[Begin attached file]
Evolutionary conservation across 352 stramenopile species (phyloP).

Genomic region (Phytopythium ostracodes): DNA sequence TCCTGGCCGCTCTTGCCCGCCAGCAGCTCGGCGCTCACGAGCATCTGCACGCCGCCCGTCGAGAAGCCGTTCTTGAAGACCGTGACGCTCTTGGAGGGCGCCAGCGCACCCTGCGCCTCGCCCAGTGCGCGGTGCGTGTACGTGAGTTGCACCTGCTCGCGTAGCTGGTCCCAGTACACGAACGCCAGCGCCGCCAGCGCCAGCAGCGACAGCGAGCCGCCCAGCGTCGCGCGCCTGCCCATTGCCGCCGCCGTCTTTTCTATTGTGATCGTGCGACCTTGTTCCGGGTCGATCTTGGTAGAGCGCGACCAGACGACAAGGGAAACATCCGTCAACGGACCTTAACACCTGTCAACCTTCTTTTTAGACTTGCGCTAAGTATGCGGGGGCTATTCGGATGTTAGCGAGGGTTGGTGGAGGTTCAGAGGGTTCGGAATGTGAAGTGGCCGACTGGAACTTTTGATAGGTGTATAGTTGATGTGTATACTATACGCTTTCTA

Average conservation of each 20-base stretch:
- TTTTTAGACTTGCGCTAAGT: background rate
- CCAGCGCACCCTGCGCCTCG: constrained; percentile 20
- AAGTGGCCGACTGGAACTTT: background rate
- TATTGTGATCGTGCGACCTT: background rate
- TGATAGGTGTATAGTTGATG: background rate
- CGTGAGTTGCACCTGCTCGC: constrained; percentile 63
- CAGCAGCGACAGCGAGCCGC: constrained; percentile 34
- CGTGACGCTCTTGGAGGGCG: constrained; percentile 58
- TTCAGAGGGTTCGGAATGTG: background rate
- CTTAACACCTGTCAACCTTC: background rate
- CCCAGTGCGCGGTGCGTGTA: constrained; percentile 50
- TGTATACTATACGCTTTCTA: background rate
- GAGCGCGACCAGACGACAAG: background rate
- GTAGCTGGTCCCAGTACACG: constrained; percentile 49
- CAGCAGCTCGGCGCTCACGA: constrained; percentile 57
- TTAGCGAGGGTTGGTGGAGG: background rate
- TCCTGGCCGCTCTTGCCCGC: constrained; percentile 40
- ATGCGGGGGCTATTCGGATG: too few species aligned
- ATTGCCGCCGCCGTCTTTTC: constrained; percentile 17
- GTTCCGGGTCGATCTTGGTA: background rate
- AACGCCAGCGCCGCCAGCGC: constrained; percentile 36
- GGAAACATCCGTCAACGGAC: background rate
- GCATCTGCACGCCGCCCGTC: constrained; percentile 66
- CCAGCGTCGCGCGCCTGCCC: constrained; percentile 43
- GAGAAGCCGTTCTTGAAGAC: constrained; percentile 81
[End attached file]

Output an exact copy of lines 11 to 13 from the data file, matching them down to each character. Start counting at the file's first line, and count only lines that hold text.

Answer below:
- CGTGACGCTCTTGGAGGGCG: constrained; percentile 58
- TTCAGAGGGTTCGGAATGTG: background rate
- CTTAACACCTGTCAACCTTC: background rate